As astronomer Charles Tolbert rotated the dome of the University of Virginia's McCormick Observatory, six pairs of eager eyes watched every move.
"I never saw anything like this before," said 11-year-old Adonis Hicks, who attends Timber Lane Elementary in Falls Church. "I might want to know more about the stars."
He and 39 other 11- to 15-year-old students from Fairfax County schools may not have seen any stars in yesterday's brightly lit skies but many were inspired to reach for them.
The 40 youths and eight parents visited the University of Virginia yesterday as part of a summer enrichment program cosponsored by the Fairfax County public schools in Area II (Annandale and Falls Church) and the Annandale campus of Northern Virginia Community College.
The visit was designed to give them a taste of what college is like and encourage them to start thinking about their futures.
During two three-week sessions, elementary and junior high students from a variety of ethnic, economic and academic backgrounds attended workshops and lectures at NVCC in Annandale on a variety of subjects. They heard a former drug addict and a blind professor talk about how they overcame difficulties in their lives.
They wrote, produced and directed a mock television news show.
"The idea of the program is to get them excited about learning so that they will do better in school," said Barbara Holmes, provost of NVCC Annandale and a coordinator of the program.
"This is the age to get them. By the time they reach high school it's too late."
Donald Jones, assistant to the president of the University of Virginia, welcomed the young students.
"It is our desire as a partner in education," he said, "that this university awareness day will enhance minority and or underachieving students' access to higher education by supporting academic aspirations."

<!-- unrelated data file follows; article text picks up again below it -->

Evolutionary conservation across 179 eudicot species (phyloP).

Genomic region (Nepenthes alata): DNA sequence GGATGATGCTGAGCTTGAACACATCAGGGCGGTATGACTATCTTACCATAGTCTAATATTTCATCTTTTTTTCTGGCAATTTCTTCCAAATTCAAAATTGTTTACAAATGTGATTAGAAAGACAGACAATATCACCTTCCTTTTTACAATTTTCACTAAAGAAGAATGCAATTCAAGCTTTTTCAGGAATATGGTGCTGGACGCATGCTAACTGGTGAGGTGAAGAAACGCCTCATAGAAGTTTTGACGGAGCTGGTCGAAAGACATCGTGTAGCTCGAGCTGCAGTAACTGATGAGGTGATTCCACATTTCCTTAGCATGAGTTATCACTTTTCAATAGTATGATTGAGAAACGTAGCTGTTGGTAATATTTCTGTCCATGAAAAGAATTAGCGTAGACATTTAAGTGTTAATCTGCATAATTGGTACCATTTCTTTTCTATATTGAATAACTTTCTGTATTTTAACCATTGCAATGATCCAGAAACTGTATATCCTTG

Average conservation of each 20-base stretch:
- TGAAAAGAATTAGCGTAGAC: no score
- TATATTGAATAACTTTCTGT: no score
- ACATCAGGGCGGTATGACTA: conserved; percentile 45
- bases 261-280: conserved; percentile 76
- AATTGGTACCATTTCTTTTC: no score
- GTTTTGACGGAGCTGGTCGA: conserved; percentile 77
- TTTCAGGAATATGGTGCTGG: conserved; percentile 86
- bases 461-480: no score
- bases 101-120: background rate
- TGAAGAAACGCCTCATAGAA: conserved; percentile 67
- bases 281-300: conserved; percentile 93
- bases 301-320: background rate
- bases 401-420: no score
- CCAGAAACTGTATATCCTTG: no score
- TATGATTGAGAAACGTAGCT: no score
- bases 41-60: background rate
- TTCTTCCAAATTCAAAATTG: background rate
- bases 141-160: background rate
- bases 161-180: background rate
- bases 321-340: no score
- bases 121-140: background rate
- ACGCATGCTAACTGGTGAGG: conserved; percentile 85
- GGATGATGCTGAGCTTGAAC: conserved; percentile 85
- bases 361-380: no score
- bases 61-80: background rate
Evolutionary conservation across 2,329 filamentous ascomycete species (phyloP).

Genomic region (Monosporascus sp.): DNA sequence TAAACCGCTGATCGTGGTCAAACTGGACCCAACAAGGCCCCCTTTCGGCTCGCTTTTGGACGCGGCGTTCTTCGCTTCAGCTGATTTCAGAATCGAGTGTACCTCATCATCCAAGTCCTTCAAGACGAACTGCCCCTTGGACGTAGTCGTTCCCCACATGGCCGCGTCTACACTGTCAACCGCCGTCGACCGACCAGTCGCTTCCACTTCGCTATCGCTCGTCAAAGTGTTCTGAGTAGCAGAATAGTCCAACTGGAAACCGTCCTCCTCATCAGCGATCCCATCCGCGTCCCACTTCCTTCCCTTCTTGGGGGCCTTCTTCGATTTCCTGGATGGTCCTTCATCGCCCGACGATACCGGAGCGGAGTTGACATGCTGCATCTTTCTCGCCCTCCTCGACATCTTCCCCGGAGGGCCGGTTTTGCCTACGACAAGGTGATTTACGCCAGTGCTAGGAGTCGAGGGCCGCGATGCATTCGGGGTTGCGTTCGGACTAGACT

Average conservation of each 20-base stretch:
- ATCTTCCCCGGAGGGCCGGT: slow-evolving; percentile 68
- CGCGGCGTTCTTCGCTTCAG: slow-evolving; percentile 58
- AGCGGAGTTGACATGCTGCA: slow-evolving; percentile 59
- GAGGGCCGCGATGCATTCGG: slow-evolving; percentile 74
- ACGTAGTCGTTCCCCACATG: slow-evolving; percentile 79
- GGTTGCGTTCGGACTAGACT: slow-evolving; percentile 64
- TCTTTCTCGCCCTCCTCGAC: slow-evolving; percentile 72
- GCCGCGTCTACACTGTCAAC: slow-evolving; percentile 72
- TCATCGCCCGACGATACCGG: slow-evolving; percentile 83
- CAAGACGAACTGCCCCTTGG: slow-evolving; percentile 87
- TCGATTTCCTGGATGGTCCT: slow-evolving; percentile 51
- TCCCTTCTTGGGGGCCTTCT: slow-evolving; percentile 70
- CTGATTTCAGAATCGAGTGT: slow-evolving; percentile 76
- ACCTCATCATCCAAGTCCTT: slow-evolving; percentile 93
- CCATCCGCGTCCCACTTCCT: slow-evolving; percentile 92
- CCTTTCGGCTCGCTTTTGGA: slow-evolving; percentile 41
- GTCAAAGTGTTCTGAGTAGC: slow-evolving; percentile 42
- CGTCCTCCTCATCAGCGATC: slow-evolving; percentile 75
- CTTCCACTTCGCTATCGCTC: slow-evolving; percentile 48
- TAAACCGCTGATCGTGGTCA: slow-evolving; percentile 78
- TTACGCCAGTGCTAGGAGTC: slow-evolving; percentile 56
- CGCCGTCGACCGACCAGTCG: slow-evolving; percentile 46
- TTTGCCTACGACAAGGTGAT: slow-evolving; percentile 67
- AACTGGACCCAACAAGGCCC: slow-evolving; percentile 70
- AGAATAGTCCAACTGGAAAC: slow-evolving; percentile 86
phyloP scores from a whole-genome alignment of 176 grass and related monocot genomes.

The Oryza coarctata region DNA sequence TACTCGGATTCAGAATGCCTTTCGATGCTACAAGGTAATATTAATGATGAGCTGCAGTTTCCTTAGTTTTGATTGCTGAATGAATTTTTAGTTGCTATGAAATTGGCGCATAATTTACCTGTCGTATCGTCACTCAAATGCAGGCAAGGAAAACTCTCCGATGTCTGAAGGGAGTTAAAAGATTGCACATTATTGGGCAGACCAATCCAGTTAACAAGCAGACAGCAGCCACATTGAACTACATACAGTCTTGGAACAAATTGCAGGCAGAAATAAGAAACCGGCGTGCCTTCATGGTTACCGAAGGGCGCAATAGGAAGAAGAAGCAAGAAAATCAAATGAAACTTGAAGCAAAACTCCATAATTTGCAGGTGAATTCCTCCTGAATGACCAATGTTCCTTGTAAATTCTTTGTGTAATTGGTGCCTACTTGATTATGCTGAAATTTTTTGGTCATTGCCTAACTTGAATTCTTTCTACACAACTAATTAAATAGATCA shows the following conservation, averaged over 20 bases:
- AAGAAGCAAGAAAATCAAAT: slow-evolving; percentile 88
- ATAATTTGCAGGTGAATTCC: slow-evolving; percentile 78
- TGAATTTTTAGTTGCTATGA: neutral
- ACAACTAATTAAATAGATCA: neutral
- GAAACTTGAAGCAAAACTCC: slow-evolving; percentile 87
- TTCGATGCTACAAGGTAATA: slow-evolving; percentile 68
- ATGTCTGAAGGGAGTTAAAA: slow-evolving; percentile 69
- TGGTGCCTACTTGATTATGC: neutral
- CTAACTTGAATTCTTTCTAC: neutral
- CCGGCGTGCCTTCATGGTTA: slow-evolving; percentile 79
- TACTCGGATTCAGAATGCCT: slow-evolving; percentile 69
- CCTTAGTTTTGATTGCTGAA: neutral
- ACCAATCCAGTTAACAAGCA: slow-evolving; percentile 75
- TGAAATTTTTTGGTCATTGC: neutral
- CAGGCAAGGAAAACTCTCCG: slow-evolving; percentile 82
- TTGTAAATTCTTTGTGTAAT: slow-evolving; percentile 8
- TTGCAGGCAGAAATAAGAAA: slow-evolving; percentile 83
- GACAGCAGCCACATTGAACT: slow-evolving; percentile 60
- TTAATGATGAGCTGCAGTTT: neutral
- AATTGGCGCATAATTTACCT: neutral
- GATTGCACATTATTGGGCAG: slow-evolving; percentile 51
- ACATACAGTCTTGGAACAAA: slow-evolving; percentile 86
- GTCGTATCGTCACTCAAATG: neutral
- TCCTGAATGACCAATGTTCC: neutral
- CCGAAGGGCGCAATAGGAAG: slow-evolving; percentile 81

"It has been great," said Youjin Chong, 14, a student at Annandale High School, of yesterday's visit. "It's been my goal to go to U-Va. If I try to study harder, I might get in."
Chong said that before she toured the campus, commonly known as the Grounds, she thought she wanted to be an engineer. But after seeing the architecture school, she said she may rethink that decision.
Twelve-year-old Andrea Walker, who will be a seventh grader at Frost Intermediate School in the fall, wants to be a veterinarian and visited the nursing school yesterday.
She said the visit gave her a better appreciation of what nurses do.
Divided into groups of about six, students visited the schools in which they had expressed interest -- arts and sciences, engineering, education, nursing, commerce and architecture. They also toured the grounds and had lunch with football coach George Welsh.
For 15-year-old Mike Marshall, the highlight of the day came when Welsh told him that he was stronger than some of the university's football players.
"The coach said that some of the people there can't lift 240 pounds. I lift 240," he said proudly.
If there was one disappointment, it was that there were few college students around.
"I wish I had seen some of the football players," said 14-year-old Sadiqa Brown, who said she is planning a career in business or law.
Perhaps the biggest impression of the day was made by the stately buildings designed by Thomas Jefferson.
"Going to U-Va. is getting a piece of Thomas Jefferson," said Joanne Swartz, a 12-year-old student at Frost Intermediate School. "It makes you want to get a better education and do the best that you can do."